So many people have told me, “it is good for priests to get married because at least then they release their sexuality in the marital relationship.” In reality, no. Celibacy is a gift, says the Church. At that point, as such it must be treated and, therefore, we must educate the person who accepts this renunciation, which is celibacy. We must train this person until he succeeds in accepting it in a positive way. Everyone’s life is made up of renunciations. Humanely well-trained, celibate people can safely overcome this renunciation of having sexual relations with other people.
You wrote that the majority of abusers are not celibates…
According to John Jay College (in New York), the most prominent cases of sexual abuse in the United States have come out of sports groups, other churches where pastors are allowed to marry… the Catholic Church, although stained by this crime and sin, remains in many places one of the safest environments for minors. Thus, it is a prejudice to say that celibacy hinders the maturation of sexuality in its most natural form. It is something that is distorted in the view of the public.
So, how should priests be formed?
The basis is human formation. Basically, this means to form the whole person. To embrace spiritual, academic, apostolic, psychological formation, and so on. In a certain sense, it is the fact that he rediscovers in himself the image of God. Permanent human formation allows priests to acquire all the knowledge and cultivate the interior life needed to reflect on their own life, nature and happiness.
This way, one would avoid creating conceptions of power that would end up in distorted relationships. Also, seminaries where there is a solid policy for selecting candidates, rooted in ethical terms, manage to avoid ‘future priests’ that will never become priests or that, if they do, will do damage. The psychological accompaniment is fundamental for those who have doubts in their vocation, besides the spiritual one.
How do you view the behavior of Pope Francis? He created the Pontifical Commission for the Protection of Minors, but, in the case of Chile, he recognizes that he was wrong in his first response to the problem.
The creation of the Commission is a strong sign. From 2014 to this day they really have worked a lot. It is a strong sign because it undergirds the fact that the Church’s response is universal. And now the Commission is more universal than before.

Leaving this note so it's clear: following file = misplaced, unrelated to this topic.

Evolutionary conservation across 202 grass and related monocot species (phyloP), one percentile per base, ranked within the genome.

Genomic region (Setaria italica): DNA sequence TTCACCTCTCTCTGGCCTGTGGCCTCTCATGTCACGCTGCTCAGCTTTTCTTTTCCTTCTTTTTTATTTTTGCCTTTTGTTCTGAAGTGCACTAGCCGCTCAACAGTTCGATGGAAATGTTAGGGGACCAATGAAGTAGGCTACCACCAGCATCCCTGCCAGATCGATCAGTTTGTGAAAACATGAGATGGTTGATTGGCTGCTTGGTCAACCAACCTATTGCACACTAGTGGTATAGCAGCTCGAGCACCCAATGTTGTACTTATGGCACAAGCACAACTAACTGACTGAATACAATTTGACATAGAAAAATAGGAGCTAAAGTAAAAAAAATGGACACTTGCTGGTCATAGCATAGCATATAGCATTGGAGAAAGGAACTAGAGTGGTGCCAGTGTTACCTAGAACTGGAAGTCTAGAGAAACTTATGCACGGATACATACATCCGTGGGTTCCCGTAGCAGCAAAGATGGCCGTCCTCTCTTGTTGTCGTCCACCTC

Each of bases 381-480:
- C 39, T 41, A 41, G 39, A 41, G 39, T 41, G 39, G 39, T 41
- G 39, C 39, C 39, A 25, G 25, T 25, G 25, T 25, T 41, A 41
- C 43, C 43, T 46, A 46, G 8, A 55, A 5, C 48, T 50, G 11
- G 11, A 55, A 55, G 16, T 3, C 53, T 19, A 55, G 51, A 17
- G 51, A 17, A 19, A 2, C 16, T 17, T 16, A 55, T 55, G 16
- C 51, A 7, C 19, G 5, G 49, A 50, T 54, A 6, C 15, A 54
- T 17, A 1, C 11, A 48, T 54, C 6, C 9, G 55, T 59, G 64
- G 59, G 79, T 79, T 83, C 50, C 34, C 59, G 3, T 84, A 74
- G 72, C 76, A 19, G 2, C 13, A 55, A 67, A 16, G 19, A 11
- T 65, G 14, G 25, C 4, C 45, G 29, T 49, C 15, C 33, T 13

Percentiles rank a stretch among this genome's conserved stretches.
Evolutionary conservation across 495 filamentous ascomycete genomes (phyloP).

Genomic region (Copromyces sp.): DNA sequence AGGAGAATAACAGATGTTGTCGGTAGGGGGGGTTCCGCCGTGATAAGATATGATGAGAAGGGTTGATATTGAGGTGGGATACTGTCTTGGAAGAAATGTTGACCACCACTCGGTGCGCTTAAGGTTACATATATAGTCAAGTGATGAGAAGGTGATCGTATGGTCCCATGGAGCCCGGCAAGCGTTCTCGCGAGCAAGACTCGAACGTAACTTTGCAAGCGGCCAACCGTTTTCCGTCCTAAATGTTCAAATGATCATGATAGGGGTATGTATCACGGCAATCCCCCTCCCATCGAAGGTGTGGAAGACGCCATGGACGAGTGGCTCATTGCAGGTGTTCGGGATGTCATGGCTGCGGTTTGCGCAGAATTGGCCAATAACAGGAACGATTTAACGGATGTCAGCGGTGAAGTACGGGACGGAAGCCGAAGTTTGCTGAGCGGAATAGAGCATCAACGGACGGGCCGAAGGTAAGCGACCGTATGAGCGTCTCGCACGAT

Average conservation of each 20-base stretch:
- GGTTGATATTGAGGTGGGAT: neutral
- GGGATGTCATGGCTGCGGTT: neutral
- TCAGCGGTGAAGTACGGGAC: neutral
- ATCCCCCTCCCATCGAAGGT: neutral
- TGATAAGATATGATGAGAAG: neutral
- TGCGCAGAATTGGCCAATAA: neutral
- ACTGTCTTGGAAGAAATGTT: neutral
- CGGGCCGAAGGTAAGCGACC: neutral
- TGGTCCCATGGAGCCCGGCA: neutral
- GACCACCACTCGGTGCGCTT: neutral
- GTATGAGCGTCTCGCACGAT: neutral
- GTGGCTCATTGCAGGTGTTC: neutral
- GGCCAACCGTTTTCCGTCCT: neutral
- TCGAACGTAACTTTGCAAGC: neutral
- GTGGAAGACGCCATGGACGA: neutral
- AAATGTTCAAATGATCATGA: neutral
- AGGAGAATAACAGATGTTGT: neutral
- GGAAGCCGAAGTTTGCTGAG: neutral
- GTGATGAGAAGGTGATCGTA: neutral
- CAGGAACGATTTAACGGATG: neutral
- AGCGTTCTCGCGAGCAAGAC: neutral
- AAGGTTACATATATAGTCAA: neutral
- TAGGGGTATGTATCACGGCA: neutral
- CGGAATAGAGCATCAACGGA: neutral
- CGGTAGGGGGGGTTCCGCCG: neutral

There is more diversity among its representatives, and every reality is different. However, one could say that Pope Francis is a man too, and, as so, he makes mistakes. Thank God we have a pope who admits this. To speak in such a direct way ‘I had not been well informed’ [on the cases in Chile] makes it clear that he goes one way and many in the Church go another. There might be some who are working against him.
It is also true that Francis has harshly criticized abusers…
It is as if he had taken part in the scope of Benedict’s ‘zero tolerance’ approach and, in this sense, we can see the institutional Pope Francis. However, at the same time, in the Chilean case, the misuse of office on the part of the local Church is evident. And there, perhaps, the pope’s less formal face appears somewhat large.
You say that, in this case, he was less institutional in the response. Is that a problem?
Clearly, people get a different message from what he actually thinks, that is in a different direction to which he actually goes. If he talks about zero tolerance and then says ‘there is no proof’ of a certain abuse, people remain confused. The Church must build trust, responsibility, accountability. He preaches a responsible Church that admits its mistakes. I can say that, in general, the posture of Pope Francis is positive. Apart from the question of Chile, people perceive that he is tough and firm on ‘zero tolerance.’ It is understood from the outside that he is strict about it.
What is missing from the Church, then?
Working with victims to restore faith, to restore their relationship with God, that is for sure.
However, we must also work with the abusers, in psychological, human, spiritual terms, to avoid future abuse. It is paradoxical, but there certainly are sinners in the Church. The work that needs to be done with the victim is different from what you should do with the abuser. It is not a useful solution to lock the abuser in a convent or leave him there alone, until he dies. And then? The Church must continue to have a self-reflection about this.